Saturday, November 1, 2014

Cass McCombs / Meat Puppets (Black Cat, 11/3) - Review

Chilly early-November night.  14th Street quiet in a Sunday-night kind of way.  Tall boys of PBR, reading Amanda Petrusich's Do Not Sell at Any Price at the bar, waiting for the show to begin..   A fantastic telling of a story that resonates:  falling, hard, for old music in a new age.  And peeling back the layers upon layers.  Feeling slightly jealous..  like it's the book I've wanted to write, but haven't.  Or at least there are pieces of me in it.  Which is what it is.. 

But then, the lights dim and I moved to the front of the room.  I honestly didn't know much about the Meat Puppets beyond the fact they wrote Lake of Fire which Kurt covered oh so well on that MTV Unplugged album I've played regularly for the last 20 years.  And that I always thought fit quite neatly with Clarence Ashley's Cuckoo - something about that fourth day of July line..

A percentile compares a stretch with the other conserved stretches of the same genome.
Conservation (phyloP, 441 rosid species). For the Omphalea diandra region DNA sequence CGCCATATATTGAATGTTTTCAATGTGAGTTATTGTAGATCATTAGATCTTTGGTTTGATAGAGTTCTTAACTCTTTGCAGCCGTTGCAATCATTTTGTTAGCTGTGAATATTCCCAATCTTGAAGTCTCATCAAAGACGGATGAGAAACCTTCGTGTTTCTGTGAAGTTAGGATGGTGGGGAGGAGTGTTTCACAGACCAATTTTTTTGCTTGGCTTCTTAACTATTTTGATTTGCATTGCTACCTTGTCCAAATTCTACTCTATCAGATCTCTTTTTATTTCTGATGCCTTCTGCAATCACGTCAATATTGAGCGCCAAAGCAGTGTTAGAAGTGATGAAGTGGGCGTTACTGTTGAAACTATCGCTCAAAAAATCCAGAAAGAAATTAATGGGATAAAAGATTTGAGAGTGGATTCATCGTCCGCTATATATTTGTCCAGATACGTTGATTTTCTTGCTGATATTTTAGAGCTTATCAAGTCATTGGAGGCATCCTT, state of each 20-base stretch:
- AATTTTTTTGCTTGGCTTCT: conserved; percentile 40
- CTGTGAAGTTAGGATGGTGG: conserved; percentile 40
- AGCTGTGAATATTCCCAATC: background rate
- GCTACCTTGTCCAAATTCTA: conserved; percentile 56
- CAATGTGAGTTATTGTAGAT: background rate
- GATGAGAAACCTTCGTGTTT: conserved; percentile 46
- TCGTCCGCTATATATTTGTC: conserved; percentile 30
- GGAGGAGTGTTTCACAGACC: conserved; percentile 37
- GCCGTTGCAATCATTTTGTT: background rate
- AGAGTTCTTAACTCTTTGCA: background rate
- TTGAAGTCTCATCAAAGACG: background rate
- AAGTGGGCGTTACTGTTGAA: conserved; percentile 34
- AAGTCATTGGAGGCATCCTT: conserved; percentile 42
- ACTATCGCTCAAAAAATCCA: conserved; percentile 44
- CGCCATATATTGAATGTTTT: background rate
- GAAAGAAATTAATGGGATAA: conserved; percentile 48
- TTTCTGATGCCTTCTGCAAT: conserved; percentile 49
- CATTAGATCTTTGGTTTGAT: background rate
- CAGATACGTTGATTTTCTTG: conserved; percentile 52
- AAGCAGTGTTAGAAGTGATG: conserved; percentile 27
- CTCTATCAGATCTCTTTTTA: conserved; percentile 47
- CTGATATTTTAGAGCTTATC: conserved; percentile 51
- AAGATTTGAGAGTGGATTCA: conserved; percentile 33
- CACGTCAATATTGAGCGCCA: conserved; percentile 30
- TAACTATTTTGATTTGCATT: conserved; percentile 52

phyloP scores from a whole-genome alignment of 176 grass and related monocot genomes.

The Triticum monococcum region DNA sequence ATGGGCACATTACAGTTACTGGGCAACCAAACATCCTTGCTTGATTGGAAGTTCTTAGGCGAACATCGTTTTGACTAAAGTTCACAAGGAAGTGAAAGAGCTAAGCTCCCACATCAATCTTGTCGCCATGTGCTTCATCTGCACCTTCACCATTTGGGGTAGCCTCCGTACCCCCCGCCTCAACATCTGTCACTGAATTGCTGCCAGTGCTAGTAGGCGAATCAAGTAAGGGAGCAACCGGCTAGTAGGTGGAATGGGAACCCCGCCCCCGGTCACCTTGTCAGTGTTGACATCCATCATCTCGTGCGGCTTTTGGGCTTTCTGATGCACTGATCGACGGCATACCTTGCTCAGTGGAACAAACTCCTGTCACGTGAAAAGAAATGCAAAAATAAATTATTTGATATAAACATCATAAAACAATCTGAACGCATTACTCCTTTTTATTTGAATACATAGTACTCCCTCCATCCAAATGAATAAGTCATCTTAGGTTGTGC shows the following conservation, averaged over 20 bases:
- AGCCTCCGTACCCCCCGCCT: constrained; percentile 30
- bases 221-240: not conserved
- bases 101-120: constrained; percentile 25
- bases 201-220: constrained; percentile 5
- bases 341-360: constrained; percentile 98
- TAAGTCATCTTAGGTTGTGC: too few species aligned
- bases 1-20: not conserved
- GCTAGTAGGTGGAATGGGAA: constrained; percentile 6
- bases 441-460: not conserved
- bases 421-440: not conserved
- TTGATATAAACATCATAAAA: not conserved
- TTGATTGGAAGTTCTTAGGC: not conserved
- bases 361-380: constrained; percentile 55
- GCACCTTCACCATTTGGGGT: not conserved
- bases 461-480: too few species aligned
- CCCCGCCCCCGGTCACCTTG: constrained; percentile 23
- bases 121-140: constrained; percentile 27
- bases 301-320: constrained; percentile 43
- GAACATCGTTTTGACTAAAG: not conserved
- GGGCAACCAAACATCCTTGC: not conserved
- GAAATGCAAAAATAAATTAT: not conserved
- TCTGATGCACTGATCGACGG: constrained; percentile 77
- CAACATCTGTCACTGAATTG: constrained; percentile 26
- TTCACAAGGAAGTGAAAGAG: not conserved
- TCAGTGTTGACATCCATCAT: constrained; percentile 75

But they came out hard and loud.  Louder than I'd imagined.  But the guitar work was incredible..  and then came Plateau.  And Oh Me.  And I realized their sound was deeper and wilder and sweeter than I'd imagined.  They threw in a cover of Freddy Fender's "Before the Last Teardrop Falls" - a Texas classic.  Then Willie & Ray's "Seven Spanish Angels."  And I felt like I was back in Austin - this mix of intensity and psychedelia and soulful Tex-Mex waltz.  All breathing next to each other. 

They ended on a sincere cover of Sloop John B. and all seemed right with the world..  

And then, the much hyped Cass Mccombs came out.  Looking a bit like Conor Oberst.  With a band (with pedal steel!) - and dense, rich lyrics that got lost in the sound.  It was good stuff - but lacking a core of excitement, of interest, of electricity.  My mind wandered.  It was late..  and I rolled out mid-set.  Maybe if I knew the words..  maybe next time.  Maybe.

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